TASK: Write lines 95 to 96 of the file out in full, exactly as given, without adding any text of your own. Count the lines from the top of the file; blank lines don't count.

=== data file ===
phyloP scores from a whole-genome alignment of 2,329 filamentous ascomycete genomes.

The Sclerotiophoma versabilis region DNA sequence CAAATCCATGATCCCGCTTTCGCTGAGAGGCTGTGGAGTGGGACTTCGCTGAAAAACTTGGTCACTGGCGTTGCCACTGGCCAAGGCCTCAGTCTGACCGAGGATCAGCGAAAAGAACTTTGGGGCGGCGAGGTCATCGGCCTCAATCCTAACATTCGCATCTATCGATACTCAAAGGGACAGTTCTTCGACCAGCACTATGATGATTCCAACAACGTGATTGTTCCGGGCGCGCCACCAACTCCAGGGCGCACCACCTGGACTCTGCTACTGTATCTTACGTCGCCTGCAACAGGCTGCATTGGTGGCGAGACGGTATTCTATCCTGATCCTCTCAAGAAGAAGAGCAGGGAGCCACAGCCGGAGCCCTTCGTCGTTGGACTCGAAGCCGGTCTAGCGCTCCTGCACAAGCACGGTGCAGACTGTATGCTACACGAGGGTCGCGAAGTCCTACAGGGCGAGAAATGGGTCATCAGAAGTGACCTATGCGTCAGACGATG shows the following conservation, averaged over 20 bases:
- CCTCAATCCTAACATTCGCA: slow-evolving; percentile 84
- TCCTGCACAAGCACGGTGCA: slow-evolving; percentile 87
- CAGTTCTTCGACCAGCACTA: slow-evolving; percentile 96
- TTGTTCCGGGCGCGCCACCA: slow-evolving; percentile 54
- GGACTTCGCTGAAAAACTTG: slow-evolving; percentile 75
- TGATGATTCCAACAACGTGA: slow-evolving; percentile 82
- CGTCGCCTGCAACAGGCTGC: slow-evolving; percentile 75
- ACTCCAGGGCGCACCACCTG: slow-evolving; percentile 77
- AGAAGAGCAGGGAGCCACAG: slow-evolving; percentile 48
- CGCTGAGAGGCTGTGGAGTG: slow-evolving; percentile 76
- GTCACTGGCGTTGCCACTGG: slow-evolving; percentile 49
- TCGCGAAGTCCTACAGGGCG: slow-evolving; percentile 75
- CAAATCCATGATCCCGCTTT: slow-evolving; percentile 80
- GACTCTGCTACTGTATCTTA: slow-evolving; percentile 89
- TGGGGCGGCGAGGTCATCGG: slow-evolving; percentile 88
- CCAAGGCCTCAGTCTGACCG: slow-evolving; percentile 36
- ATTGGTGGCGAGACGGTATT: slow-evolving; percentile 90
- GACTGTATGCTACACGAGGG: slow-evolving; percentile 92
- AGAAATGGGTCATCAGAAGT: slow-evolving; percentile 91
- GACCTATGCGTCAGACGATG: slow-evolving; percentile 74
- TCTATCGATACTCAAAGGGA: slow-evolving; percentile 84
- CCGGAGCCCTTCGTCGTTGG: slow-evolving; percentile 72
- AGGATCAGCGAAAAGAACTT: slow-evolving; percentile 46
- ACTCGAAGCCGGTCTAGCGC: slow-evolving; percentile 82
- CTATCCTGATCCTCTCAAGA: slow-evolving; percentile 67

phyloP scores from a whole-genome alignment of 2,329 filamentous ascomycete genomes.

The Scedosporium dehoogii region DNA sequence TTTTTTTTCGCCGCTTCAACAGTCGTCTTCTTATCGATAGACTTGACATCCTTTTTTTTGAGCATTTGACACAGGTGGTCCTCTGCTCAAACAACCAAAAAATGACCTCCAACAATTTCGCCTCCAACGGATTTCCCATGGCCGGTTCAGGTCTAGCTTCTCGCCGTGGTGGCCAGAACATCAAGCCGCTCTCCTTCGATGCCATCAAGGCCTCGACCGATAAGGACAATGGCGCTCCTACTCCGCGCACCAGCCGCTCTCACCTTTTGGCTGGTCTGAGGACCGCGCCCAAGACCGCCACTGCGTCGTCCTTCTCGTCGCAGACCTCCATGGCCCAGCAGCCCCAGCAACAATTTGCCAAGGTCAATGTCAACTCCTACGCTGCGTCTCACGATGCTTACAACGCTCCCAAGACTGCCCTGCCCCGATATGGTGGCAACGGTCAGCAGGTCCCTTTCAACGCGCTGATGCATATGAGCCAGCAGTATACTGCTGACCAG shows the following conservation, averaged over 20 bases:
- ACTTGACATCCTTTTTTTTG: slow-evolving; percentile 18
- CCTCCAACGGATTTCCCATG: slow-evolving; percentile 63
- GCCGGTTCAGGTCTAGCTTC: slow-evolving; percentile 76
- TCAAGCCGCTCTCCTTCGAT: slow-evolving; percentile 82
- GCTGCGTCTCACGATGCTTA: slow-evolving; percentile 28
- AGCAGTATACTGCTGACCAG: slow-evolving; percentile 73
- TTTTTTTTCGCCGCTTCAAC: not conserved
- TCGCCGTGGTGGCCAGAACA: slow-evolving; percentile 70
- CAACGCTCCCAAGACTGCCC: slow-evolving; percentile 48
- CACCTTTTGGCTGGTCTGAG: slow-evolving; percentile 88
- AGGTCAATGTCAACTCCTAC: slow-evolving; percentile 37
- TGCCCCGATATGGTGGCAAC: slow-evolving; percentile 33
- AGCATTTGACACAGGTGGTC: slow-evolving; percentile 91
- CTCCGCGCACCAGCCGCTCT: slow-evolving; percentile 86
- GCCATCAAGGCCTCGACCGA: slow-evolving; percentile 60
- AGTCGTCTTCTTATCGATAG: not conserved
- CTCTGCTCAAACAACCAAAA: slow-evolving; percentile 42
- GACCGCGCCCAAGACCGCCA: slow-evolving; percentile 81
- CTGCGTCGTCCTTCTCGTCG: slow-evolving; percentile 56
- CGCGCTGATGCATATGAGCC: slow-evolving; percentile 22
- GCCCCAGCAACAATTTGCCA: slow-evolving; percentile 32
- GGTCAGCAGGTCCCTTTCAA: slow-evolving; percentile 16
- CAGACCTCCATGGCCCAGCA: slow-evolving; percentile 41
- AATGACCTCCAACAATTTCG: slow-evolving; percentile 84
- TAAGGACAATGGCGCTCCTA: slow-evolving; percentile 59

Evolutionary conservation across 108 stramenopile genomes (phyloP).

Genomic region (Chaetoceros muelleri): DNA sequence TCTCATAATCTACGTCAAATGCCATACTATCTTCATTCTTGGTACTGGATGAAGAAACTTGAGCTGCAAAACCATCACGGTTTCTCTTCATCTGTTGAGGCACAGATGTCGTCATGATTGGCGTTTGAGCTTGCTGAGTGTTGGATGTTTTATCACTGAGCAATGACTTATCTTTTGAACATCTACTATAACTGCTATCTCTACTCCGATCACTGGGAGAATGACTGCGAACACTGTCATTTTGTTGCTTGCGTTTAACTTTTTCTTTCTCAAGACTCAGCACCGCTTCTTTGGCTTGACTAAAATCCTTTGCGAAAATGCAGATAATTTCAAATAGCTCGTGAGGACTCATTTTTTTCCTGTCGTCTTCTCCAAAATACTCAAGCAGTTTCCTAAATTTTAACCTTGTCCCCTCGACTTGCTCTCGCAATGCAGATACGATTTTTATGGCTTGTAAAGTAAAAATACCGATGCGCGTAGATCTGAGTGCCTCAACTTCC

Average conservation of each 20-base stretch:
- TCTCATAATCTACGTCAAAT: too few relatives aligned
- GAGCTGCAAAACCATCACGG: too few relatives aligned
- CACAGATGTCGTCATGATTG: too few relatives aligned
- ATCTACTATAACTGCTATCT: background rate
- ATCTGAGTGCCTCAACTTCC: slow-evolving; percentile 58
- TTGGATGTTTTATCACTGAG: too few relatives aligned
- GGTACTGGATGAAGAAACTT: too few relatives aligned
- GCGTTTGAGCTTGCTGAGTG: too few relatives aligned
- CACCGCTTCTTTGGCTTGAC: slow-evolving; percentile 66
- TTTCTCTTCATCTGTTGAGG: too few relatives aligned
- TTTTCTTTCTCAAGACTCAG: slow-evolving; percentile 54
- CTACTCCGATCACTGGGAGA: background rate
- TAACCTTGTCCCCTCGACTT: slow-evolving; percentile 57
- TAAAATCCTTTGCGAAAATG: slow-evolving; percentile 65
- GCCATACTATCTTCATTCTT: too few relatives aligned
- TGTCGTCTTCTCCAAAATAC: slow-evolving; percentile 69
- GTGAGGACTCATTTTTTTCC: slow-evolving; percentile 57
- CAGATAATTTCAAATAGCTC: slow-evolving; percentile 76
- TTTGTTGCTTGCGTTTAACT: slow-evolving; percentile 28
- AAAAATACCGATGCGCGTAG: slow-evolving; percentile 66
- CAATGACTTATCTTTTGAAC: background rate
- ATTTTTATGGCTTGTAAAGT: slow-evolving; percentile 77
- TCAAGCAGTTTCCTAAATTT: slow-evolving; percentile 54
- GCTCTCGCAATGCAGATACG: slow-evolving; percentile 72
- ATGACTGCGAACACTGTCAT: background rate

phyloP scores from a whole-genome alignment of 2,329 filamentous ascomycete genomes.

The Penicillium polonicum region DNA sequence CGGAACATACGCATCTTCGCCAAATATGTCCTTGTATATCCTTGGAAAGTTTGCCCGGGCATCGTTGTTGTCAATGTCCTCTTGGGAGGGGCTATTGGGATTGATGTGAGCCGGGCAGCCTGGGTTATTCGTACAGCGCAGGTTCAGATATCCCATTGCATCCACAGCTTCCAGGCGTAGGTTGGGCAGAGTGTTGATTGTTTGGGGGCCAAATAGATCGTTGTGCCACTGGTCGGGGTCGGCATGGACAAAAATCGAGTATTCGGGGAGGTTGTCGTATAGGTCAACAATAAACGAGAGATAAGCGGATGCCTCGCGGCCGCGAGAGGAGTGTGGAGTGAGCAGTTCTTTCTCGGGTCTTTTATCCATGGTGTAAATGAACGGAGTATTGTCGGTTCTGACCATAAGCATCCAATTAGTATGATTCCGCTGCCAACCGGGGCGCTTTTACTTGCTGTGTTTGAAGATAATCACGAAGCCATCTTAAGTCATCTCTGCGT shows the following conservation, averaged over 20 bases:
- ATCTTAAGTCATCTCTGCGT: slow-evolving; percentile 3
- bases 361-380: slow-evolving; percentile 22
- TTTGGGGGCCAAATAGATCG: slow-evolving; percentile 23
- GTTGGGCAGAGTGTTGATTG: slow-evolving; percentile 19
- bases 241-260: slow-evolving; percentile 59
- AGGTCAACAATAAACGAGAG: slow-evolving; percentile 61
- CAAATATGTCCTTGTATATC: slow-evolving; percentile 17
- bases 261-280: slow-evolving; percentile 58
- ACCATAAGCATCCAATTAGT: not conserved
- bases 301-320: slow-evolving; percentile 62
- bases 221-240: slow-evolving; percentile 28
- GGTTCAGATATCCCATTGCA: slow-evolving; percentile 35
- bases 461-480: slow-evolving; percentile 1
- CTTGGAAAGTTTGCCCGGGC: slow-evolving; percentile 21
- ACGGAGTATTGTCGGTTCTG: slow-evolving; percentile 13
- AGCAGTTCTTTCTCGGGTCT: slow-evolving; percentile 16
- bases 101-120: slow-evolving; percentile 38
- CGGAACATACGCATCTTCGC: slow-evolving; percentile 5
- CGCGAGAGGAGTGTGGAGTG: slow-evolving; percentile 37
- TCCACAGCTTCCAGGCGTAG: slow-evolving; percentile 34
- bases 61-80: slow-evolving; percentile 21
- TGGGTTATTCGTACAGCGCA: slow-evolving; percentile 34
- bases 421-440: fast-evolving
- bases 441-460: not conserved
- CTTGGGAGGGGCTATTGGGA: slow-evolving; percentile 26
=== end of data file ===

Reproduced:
- bases 221-240: slow-evolving; percentile 28
- GGTTCAGATATCCCATTGCA: slow-evolving; percentile 35